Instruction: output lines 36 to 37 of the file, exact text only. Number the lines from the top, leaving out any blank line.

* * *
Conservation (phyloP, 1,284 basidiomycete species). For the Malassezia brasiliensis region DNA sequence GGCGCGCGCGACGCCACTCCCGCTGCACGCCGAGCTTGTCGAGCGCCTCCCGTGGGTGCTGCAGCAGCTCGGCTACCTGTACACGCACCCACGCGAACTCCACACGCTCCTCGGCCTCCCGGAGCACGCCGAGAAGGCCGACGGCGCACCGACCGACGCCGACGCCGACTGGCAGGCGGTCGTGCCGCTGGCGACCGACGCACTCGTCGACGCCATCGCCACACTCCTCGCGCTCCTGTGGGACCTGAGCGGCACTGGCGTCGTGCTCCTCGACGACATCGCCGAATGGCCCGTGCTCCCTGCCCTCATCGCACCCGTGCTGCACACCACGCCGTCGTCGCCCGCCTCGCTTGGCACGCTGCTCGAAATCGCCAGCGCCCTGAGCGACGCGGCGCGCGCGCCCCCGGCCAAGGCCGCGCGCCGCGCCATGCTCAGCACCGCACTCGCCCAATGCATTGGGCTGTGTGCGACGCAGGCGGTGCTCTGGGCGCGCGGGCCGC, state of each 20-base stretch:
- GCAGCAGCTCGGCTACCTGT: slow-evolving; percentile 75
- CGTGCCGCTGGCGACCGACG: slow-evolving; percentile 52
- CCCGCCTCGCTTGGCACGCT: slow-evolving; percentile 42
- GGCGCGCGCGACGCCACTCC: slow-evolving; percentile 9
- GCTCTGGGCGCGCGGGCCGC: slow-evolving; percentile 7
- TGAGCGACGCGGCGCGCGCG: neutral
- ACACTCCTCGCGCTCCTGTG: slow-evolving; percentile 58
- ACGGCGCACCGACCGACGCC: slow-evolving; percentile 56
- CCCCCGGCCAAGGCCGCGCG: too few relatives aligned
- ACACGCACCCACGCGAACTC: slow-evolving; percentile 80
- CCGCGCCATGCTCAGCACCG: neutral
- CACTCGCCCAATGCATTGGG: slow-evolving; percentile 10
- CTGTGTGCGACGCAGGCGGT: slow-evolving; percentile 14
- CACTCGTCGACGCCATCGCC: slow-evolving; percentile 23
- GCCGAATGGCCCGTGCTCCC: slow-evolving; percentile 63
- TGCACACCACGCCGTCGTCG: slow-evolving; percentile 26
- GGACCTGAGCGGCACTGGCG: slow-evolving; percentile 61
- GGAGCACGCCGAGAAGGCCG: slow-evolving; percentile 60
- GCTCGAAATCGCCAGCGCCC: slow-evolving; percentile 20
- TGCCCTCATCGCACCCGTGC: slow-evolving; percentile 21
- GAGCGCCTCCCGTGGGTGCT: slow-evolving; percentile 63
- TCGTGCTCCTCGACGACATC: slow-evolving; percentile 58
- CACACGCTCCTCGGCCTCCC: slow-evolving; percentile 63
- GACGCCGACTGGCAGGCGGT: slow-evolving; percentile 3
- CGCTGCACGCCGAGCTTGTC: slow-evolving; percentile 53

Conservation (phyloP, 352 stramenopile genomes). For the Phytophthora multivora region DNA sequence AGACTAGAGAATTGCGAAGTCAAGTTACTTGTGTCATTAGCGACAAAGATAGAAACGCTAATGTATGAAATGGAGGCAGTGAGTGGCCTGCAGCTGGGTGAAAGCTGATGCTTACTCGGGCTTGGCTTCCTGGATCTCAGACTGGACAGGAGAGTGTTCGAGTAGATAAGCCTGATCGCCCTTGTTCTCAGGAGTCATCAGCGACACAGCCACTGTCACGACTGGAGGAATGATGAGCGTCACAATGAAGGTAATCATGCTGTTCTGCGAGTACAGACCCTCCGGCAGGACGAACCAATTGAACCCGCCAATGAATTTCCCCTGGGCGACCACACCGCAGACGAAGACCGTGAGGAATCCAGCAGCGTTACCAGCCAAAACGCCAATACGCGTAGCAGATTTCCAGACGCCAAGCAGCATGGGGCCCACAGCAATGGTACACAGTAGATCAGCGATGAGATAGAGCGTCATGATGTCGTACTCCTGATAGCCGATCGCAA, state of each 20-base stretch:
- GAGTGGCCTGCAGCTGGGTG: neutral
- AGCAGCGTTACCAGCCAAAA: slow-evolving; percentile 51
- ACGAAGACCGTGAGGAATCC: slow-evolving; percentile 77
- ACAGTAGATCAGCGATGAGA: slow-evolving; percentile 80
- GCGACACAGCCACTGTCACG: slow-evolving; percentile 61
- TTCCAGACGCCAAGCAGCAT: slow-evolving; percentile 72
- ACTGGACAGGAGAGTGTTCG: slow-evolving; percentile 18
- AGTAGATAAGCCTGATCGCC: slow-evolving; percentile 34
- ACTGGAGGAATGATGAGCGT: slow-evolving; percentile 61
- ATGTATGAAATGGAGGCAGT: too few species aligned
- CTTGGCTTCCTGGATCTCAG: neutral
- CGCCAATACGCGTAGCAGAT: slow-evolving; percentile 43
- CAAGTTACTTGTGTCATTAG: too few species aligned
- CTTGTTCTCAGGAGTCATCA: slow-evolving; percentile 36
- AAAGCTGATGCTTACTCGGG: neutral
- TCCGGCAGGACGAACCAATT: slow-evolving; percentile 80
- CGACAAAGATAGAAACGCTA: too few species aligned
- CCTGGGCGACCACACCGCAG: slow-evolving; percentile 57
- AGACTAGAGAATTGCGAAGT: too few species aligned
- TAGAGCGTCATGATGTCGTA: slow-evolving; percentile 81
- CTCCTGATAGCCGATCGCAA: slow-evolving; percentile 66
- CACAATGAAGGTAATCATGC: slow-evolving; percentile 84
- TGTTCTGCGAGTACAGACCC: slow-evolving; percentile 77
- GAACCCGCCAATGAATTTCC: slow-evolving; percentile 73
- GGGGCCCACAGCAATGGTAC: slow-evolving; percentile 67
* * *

- ACTGGAGGAATGATGAGCGT: slow-evolving; percentile 61
- ATGTATGAAATGGAGGCAGT: too few species aligned